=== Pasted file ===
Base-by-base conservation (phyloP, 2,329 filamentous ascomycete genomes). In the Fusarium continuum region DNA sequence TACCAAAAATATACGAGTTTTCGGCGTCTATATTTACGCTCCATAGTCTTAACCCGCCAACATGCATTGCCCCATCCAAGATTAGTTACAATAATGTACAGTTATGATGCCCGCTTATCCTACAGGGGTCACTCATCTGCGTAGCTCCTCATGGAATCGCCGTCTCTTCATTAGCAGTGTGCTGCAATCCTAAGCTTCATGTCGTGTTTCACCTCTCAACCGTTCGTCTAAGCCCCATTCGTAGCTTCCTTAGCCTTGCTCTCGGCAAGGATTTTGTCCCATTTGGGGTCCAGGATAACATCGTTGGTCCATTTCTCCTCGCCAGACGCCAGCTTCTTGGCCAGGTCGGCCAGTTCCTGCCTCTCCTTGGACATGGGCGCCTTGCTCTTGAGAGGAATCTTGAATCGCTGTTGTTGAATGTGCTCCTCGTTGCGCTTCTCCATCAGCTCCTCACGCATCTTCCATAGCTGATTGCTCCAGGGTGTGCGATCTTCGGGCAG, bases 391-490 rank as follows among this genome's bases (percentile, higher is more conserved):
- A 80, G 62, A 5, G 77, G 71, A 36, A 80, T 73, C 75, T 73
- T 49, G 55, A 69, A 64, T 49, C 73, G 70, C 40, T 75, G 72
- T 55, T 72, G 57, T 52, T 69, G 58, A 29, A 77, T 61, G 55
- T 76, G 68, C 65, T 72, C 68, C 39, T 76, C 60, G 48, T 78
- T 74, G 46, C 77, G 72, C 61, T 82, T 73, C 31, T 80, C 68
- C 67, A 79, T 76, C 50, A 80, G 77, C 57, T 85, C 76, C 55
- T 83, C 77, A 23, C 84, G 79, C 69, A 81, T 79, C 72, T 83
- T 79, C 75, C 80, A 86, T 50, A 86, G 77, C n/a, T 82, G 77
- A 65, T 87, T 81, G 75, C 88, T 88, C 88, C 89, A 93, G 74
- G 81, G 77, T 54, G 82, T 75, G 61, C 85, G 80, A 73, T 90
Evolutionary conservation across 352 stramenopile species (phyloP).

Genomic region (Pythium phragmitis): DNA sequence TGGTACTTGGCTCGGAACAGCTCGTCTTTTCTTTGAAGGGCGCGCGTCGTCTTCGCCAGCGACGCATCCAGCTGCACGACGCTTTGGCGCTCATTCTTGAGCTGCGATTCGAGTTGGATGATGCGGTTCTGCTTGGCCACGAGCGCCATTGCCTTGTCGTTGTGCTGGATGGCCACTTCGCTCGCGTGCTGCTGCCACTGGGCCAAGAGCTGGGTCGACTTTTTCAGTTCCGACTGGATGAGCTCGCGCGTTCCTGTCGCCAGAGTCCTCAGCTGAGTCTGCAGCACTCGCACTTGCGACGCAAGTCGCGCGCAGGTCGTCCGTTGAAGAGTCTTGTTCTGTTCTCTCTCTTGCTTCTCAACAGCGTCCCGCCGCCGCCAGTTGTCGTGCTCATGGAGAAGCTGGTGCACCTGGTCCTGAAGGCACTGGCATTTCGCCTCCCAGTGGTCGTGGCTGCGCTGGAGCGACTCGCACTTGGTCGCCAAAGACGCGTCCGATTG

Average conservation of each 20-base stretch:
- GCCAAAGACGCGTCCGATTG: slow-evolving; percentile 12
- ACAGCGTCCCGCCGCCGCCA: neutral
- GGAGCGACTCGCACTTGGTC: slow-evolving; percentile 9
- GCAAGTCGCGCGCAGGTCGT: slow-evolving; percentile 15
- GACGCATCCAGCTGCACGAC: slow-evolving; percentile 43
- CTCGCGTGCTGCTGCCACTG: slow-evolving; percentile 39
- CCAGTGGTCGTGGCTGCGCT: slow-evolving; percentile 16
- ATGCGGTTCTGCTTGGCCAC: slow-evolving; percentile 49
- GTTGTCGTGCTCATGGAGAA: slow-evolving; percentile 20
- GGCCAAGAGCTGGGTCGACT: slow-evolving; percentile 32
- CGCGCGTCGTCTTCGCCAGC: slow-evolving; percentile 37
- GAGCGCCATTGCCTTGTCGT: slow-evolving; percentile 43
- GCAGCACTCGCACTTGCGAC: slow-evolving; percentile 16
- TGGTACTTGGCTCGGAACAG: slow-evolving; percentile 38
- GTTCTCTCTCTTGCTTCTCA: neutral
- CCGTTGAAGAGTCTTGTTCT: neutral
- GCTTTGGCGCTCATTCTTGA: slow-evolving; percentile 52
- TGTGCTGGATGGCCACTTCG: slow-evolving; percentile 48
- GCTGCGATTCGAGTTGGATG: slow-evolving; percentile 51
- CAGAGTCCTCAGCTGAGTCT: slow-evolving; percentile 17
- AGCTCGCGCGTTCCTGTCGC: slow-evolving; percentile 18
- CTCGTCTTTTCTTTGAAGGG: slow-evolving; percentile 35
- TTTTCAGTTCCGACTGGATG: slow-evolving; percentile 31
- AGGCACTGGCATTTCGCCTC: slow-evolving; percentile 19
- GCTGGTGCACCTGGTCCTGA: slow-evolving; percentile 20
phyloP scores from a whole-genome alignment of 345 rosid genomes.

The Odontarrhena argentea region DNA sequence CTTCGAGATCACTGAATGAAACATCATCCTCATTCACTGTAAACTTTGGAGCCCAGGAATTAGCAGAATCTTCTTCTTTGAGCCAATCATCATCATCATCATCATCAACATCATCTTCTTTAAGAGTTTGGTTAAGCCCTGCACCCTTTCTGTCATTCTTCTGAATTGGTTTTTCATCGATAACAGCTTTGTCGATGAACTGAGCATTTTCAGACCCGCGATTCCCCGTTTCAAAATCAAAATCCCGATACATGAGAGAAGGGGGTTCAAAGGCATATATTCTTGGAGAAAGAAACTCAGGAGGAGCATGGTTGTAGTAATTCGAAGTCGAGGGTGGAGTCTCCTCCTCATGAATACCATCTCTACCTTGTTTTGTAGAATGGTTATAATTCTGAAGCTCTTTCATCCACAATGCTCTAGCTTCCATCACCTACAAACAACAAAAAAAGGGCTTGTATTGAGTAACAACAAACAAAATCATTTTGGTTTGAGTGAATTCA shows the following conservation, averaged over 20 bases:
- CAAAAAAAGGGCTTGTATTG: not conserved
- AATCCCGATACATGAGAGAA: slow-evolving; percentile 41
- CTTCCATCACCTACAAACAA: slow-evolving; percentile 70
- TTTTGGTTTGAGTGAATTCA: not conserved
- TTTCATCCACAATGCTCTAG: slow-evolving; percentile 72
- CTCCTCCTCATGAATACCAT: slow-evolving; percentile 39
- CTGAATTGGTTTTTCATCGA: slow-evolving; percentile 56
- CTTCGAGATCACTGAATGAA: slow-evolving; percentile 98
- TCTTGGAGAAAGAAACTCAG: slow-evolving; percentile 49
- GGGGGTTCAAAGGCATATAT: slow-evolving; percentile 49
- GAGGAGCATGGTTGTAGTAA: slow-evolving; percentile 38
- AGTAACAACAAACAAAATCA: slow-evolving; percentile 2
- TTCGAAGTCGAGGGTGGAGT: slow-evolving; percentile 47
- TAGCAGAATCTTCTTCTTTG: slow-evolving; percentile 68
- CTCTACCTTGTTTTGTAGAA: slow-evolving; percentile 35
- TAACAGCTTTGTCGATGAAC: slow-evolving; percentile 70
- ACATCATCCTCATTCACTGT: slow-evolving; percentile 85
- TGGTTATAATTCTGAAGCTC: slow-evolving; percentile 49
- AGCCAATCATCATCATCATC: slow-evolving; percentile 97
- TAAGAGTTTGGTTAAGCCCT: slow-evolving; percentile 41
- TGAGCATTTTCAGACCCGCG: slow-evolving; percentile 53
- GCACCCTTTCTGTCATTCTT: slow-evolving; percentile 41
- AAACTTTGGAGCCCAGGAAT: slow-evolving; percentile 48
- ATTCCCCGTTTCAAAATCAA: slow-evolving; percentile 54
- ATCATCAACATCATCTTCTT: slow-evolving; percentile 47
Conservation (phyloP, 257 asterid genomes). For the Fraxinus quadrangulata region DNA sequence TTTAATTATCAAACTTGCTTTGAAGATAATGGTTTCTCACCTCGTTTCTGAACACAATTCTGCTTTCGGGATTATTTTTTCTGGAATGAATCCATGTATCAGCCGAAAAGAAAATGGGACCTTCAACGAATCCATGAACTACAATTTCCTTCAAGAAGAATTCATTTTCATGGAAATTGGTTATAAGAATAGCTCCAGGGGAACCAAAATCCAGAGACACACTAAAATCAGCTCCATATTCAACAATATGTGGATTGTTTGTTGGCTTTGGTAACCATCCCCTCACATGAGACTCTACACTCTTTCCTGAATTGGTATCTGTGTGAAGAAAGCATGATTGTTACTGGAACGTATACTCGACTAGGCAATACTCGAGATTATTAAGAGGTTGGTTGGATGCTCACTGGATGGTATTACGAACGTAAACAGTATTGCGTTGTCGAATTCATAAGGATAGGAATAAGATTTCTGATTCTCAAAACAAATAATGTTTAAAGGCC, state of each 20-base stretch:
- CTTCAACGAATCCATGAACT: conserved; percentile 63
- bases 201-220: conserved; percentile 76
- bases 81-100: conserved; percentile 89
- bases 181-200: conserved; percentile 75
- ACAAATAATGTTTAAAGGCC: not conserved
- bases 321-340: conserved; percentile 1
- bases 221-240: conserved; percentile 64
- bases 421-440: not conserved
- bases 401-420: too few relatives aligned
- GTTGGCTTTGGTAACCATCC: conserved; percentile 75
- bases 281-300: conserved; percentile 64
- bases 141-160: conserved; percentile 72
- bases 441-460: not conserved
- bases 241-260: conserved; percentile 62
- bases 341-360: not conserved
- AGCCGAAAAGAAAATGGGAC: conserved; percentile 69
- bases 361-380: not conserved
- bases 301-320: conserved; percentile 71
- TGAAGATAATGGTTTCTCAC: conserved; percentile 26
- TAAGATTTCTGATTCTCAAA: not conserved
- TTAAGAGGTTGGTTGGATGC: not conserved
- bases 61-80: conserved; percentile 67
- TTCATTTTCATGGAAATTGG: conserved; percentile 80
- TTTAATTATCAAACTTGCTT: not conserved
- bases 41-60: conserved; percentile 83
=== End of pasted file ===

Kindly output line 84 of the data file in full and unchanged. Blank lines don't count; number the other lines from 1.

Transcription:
- bases 361-380: not conserved